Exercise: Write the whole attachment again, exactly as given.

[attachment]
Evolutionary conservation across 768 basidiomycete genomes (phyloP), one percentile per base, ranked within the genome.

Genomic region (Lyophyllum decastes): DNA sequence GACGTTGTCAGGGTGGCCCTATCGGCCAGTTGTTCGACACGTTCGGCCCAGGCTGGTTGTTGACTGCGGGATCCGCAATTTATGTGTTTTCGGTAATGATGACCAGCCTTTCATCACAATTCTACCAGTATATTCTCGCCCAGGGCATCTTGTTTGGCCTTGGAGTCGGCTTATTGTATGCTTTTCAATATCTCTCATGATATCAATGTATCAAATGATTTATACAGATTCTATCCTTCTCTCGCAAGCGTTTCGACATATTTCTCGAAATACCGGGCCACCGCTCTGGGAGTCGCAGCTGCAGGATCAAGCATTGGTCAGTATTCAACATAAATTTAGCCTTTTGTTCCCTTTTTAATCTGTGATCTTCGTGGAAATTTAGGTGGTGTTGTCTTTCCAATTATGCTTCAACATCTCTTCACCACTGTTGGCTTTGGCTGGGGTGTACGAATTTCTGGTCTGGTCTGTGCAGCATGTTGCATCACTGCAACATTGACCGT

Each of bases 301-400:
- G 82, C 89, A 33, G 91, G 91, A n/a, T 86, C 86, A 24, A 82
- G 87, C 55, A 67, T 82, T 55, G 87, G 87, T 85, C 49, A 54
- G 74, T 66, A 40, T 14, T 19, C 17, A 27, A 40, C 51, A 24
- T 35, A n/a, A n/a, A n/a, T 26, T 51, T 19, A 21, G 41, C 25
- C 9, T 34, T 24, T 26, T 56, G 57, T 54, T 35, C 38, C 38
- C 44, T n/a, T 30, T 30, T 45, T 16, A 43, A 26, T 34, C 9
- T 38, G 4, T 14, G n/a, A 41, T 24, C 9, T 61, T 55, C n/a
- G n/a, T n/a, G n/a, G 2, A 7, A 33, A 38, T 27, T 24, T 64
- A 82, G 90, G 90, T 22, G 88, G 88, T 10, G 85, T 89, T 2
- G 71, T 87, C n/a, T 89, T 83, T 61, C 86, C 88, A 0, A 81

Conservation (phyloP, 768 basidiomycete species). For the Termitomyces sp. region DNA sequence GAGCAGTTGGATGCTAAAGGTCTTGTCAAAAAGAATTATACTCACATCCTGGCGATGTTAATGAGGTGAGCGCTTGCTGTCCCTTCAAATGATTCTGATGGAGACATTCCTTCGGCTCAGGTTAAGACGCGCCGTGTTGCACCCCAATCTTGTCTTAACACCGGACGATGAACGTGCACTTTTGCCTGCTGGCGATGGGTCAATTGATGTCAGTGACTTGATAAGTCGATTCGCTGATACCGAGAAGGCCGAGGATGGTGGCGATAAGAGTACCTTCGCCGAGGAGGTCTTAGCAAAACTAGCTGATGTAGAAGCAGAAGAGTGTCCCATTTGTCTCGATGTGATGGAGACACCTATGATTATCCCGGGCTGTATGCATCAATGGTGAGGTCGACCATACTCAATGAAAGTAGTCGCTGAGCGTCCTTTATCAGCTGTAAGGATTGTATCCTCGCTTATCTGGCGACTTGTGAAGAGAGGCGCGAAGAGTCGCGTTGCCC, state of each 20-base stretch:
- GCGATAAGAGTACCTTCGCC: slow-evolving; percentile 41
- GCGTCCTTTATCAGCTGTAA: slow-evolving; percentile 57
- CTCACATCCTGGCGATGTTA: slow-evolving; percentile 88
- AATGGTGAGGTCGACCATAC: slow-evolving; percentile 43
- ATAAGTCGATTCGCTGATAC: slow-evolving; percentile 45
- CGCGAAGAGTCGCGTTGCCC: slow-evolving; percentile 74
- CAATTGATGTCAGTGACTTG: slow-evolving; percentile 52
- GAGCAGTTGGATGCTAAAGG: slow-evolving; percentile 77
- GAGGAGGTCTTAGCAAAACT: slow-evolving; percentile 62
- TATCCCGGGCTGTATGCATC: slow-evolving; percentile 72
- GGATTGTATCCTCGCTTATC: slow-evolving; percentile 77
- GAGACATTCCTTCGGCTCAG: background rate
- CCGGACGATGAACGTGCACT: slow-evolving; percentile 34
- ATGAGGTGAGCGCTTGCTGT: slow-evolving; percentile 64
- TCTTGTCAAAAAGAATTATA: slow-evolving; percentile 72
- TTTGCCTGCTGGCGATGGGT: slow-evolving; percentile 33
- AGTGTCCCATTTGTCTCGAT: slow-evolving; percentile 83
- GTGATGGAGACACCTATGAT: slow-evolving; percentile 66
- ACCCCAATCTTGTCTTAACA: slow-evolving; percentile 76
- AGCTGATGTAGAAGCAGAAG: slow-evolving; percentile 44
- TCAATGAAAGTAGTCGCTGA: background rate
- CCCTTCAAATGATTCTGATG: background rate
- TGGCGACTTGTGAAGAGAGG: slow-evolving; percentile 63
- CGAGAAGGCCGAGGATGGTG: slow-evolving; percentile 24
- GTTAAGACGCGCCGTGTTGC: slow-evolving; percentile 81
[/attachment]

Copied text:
Evolutionary conservation across 768 basidiomycete genomes (phyloP), one percentile per base, ranked within the genome.

Genomic region (Lyophyllum decastes): DNA sequence GACGTTGTCAGGGTGGCCCTATCGGCCAGTTGTTCGACACGTTCGGCCCAGGCTGGTTGTTGACTGCGGGATCCGCAATTTATGTGTTTTCGGTAATGATGACCAGCCTTTCATCACAATTCTACCAGTATATTCTCGCCCAGGGCATCTTGTTTGGCCTTGGAGTCGGCTTATTGTATGCTTTTCAATATCTCTCATGATATCAATGTATCAAATGATTTATACAGATTCTATCCTTCTCTCGCAAGCGTTTCGACATATTTCTCGAAATACCGGGCCACCGCTCTGGGAGTCGCAGCTGCAGGATCAAGCATTGGTCAGTATTCAACATAAATTTAGCCTTTTGTTCCCTTTTTAATCTGTGATCTTCGTGGAAATTTAGGTGGTGTTGTCTTTCCAATTATGCTTCAACATCTCTTCACCACTGTTGGCTTTGGCTGGGGTGTACGAATTTCTGGTCTGGTCTGTGCAGCATGTTGCATCACTGCAACATTGACCGT

Each of bases 301-400:
- G 82, C 89, A 33, G 91, G 91, A n/a, T 86, C 86, A 24, A 82
- G 87, C 55, A 67, T 82, T 55, G 87, G 87, T 85, C 49, A 54
- G 74, T 66, A 40, T 14, T 19, C 17, A 27, A 40, C 51, A 24
- T 35, A n/a, A n/a, A n/a, T 26, T 51, T 19, A 21, G 41, C 25
- C 9, T 34, T 24, T 26, T 56, G 57, T 54, T 35, C 38, C 38
- C 44, T n/a, T 30, T 30, T 45, T 16, A 43, A 26, T 34, C 9
- T 38, G 4, T 14, G n/a, A 41, T 24, C 9, T 61, T 55, C n/a
- G n/a, T n/a, G n/a, G 2, A 7, A 33, A 38, T 27, T 24, T 64
- A 82, G 90, G 90, T 22, G 88, G 88, T 10, G 85, T 89, T 2
- G 71, T 87, C n/a, T 89, T 83, T 61, C 86, C 88, A 0, A 81

Conservation (phyloP, 768 basidiomycete species). For the Termitomyces sp. region DNA sequence GAGCAGTTGGATGCTAAAGGTCTTGTCAAAAAGAATTATACTCACATCCTGGCGATGTTAATGAGGTGAGCGCTTGCTGTCCCTTCAAATGATTCTGATGGAGACATTCCTTCGGCTCAGGTTAAGACGCGCCGTGTTGCACCCCAATCTTGTCTTAACACCGGACGATGAACGTGCACTTTTGCCTGCTGGCGATGGGTCAATTGATGTCAGTGACTTGATAAGTCGATTCGCTGATACCGAGAAGGCCGAGGATGGTGGCGATAAGAGTACCTTCGCCGAGGAGGTCTTAGCAAAACTAGCTGATGTAGAAGCAGAAGAGTGTCCCATTTGTCTCGATGTGATGGAGACACCTATGATTATCCCGGGCTGTATGCATCAATGGTGAGGTCGACCATACTCAATGAAAGTAGTCGCTGAGCGTCCTTTATCAGCTGTAAGGATTGTATCCTCGCTTATCTGGCGACTTGTGAAGAGAGGCGCGAAGAGTCGCGTTGCCC, state of each 20-base stretch:
- GCGATAAGAGTACCTTCGCC: slow-evolving; percentile 41
- GCGTCCTTTATCAGCTGTAA: slow-evolving; percentile 57
- CTCACATCCTGGCGATGTTA: slow-evolving; percentile 88
- AATGGTGAGGTCGACCATAC: slow-evolving; percentile 43
- ATAAGTCGATTCGCTGATAC: slow-evolving; percentile 45
- CGCGAAGAGTCGCGTTGCCC: slow-evolving; percentile 74
- CAATTGATGTCAGTGACTTG: slow-evolving; percentile 52
- GAGCAGTTGGATGCTAAAGG: slow-evolving; percentile 77
- GAGGAGGTCTTAGCAAAACT: slow-evolving; percentile 62
- TATCCCGGGCTGTATGCATC: slow-evolving; percentile 72
- GGATTGTATCCTCGCTTATC: slow-evolving; percentile 77
- GAGACATTCCTTCGGCTCAG: background rate
- CCGGACGATGAACGTGCACT: slow-evolving; percentile 34
- ATGAGGTGAGCGCTTGCTGT: slow-evolving; percentile 64
- TCTTGTCAAAAAGAATTATA: slow-evolving; percentile 72
- TTTGCCTGCTGGCGATGGGT: slow-evolving; percentile 33
- AGTGTCCCATTTGTCTCGAT: slow-evolving; percentile 83
- GTGATGGAGACACCTATGAT: slow-evolving; percentile 66
- ACCCCAATCTTGTCTTAACA: slow-evolving; percentile 76
- AGCTGATGTAGAAGCAGAAG: slow-evolving; percentile 44
- TCAATGAAAGTAGTCGCTGA: background rate
- CCCTTCAAATGATTCTGATG: background rate
- TGGCGACTTGTGAAGAGAGG: slow-evolving; percentile 63
- CGAGAAGGCCGAGGATGGTG: slow-evolving; percentile 24
- GTTAAGACGCGCCGTGTTGC: slow-evolving; percentile 81